Top 28 destinations for 2019 (Part 2): Diving deeper

In choosing our picks for the most intriguing destinations for the upcoming year, we decided to dive deeper, considering destinations with intriguing sites and experiences. The complete list is divided into four segments, including both domestic and international destinations and something for every travel style. Last week, we focused on seven newsworthy destinations and you’ll find that post here.

Now we turn our attention to the “Diving Deeper” category which includes: Kobe, Japan; Belize; Faroe Islands; Reno, Nevada; Tasmania; the Cambodian Coast; and Ica, Peru. Each destination has a lot to discover and are all off the beaten path. Here’s why they’re our top picks for 2019.

Kobe, Japan

We know it for its Kobe Beef Cattle. It’s also the setting for James Michener’s novel, Sayonara, which detailed the challenges and rewards of cross-cultural relationships in the mid-1950s. Perched on a hillside and sloping down to the sea, Kobe is one of Japan’s loveliest cities. Be sure to visit Nankinmachi Chinatown and, after dark, the bustling nightlife districts around Sannomiya Station will keep you entertained. For architecture enthusiasts, the Akashi Kaikyo Bridge linking the city of Kobe with Awaji Island is the world’s longest suspension bridge. The Great Hanshin-Awaji Earthquake Museum functions both as a memorial to the disaster and a solution for reducing future risks.

Allow time for relaxation while experiencing the rich cultural history and wellness benefits of Japan’s oldest hot spring town, Arima Onsen. Located within the city, Arima was founded 1300 years ago. It has served for centuries as a timeless retreat for emperors, court nobles and visitors from around the world.


Belize has long been a favorite destination for scuba enthusiasts but go beyond the stunning reefs and experience the country’s unique culture. To really immerse yourself head to the Toledo District in the southernmost part of the country. Here you’ll find jungle eco-lodges where you can harvest cacao and make your own bean to bar chocolate.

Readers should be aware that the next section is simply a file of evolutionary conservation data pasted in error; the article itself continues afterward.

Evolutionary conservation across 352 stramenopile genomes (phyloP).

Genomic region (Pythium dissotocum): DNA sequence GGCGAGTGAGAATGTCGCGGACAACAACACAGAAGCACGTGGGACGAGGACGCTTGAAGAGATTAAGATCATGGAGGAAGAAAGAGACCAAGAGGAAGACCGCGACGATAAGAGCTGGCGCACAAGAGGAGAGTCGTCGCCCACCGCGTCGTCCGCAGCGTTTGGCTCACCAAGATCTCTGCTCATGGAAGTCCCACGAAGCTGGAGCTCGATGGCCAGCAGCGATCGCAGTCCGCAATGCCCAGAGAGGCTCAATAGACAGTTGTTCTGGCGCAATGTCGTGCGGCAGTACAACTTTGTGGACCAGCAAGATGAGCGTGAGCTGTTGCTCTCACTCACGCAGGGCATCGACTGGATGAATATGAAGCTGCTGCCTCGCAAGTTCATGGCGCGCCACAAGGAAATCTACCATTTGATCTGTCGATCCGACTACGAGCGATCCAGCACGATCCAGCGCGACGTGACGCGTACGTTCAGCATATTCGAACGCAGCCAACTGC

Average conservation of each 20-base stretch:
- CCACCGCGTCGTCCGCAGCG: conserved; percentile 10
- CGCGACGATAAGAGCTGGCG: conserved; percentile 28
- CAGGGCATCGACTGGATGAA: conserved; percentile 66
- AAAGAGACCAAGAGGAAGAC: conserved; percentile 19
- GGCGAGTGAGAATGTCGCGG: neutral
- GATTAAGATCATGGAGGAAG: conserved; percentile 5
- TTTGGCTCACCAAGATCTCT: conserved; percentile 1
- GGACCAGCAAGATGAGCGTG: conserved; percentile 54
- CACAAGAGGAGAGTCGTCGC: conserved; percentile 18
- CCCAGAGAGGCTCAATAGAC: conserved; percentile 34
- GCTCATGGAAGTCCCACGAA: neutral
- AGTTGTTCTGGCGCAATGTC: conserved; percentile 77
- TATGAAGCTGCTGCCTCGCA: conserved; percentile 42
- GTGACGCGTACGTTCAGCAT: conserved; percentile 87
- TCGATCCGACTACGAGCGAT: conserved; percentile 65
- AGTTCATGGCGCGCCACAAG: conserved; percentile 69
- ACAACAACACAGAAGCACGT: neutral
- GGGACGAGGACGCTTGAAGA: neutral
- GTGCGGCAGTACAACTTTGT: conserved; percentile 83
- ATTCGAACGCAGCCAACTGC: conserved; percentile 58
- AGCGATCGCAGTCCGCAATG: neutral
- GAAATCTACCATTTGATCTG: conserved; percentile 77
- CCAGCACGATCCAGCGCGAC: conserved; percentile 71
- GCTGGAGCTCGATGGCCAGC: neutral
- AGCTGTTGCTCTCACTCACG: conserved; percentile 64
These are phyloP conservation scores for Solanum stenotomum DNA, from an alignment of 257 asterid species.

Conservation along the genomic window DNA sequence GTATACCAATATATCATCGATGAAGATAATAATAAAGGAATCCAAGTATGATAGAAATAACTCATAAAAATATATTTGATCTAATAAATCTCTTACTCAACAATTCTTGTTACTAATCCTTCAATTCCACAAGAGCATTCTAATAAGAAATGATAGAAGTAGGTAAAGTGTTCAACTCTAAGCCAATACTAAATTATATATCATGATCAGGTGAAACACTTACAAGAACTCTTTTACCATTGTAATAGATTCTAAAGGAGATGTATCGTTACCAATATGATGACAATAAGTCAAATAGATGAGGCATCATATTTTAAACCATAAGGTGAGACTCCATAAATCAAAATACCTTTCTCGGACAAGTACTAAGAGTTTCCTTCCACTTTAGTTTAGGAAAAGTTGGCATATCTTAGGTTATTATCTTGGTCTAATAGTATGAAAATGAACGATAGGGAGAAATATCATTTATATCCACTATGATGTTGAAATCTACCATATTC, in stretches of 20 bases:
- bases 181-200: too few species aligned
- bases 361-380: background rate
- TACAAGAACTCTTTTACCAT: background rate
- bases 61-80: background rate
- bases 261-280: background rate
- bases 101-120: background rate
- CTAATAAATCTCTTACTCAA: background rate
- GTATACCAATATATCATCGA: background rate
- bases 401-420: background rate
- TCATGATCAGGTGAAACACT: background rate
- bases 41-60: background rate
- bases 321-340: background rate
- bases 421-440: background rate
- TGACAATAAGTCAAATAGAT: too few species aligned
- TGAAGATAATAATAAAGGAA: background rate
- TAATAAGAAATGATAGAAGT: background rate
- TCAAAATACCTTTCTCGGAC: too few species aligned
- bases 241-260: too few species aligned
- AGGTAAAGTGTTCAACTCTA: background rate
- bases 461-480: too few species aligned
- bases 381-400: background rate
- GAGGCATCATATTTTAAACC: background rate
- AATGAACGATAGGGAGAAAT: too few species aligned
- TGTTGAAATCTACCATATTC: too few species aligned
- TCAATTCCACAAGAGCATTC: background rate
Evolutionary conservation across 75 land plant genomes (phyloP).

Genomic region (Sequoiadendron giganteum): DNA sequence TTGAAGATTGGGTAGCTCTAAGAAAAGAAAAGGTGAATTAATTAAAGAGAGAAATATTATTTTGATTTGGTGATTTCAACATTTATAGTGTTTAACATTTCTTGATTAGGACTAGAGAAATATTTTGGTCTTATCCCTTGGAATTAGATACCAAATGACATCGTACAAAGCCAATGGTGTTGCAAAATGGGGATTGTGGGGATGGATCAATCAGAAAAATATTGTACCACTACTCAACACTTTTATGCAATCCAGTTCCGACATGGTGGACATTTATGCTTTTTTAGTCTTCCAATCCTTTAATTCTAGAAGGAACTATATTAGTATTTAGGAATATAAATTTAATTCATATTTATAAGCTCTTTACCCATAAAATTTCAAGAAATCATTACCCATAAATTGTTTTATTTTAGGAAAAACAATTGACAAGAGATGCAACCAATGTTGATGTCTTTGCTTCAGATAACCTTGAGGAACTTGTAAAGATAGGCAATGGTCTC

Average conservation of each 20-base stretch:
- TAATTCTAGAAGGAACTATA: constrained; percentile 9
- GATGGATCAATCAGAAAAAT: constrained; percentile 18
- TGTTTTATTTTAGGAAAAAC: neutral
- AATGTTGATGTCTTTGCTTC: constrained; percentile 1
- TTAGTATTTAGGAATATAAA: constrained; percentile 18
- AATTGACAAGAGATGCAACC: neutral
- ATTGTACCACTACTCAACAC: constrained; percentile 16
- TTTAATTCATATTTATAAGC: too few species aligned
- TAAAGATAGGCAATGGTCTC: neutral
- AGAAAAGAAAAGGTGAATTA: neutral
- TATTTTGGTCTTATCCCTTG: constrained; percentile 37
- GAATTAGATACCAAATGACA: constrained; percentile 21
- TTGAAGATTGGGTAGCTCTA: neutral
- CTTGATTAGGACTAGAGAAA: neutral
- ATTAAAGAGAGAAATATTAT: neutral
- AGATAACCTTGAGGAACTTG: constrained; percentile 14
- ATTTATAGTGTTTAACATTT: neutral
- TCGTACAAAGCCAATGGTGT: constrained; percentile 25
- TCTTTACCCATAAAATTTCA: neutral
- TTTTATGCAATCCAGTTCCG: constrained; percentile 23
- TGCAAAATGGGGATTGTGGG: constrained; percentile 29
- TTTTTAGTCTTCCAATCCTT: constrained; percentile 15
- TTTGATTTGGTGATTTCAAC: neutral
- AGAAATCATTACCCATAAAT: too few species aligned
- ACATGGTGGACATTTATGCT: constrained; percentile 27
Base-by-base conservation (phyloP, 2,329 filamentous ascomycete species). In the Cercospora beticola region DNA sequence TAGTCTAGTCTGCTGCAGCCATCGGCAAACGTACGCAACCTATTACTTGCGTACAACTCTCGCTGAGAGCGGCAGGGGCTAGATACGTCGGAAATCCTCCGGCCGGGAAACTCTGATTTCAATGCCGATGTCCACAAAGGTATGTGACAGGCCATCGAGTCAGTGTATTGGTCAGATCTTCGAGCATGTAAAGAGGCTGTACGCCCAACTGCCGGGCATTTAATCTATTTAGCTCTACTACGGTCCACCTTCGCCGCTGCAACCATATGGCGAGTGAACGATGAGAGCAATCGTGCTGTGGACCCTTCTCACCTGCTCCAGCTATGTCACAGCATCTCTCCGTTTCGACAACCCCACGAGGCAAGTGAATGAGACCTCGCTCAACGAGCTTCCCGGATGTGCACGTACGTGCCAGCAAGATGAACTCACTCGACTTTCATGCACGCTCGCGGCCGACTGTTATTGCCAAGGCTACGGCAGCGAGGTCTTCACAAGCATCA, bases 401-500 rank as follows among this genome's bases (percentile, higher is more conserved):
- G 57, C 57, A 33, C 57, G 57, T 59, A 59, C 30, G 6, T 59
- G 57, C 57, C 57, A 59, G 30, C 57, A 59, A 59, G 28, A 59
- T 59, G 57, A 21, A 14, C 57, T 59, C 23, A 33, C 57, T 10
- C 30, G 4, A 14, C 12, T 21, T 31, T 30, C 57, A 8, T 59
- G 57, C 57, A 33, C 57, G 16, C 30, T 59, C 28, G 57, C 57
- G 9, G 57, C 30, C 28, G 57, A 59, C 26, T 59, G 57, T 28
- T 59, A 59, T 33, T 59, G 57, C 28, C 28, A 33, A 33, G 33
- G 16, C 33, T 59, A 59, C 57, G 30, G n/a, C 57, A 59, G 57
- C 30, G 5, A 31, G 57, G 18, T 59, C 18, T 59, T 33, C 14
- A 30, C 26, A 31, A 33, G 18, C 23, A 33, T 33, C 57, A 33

When you’re ready for adventure, head to Blue Creek Cave for a swim. Locally known as Hokeb Ha which means where the water enters the earth, a short hike takes you to the opening and a beautiful azure pool. Swimming inside you are enveloped in the darkness of a different world. This isn’t your everyday ordinary swim as you’ll be navigating the waters and waterfalls inside this 300-million-year-old cave wearing a headlamp to guide you. Along the way your guide will point out the evidence of ancient Mayan sacrifices … of the human variety. It’s a challenging adventure but one you’ll never forget.

While in the Toledo District, be sure to visit Lubaantun. It’s the largest Mayan site in southern Belize with 11 massive structures towering over five main plazas and three ball courts. Dating back to 700-900 AD, the site is unique in that the limestone blocks have no mortar holding them together.

Faroe Islands

Sitting in the North Atlantic Sea, the Faroe Islands are a place of mystical beauty. Here waterfalls plunge into the frigid sea and volcanic mountains tower over sheep grazing near colorful homes with grass-topped roofs. This archipelago comprised of 18 islands is home to only 50,000 residents—not counting the sheep. The islands are connected by a network of bridges, tunnels and ferries. Located halfway between Iceland and Norway, it’s one of the most remote places on earth—and ripe with discoveries.

Get to know the Faroese people through “Heimablídni” which translates as home hospitality. You’re welcome to join them at their dining table to experience traditional homemade Faroese food. As you dine, you’ll be regaled with intriguing stories of country or village life on the islands. Hoymabit takes the in-home dining experience in another direction with private concerts by notable Faroese musicians. The music continues with Summartónar (summer tunes) which has an extensive program of concerts scattered across the tiny island from May through August featuring local artists as well as internationally acclaimed Faroese performers.

The Faroe Islands have recently garnered international attention in the culinary and fashion worlds and tourism numbers are on the rise. In 2017, KOKS restaurant was awarded the country’s first Michelin star for its inventive adaptation of traditional Faroese cuisine. The award was retained in 2018. Growth followed the attention and the restaurant recently relocated to the waterfront in an 18th-century farm building. The culinary scene continues to grow with a number of new restaurants opening in the city of Tórshavn—the world’s smallest capital.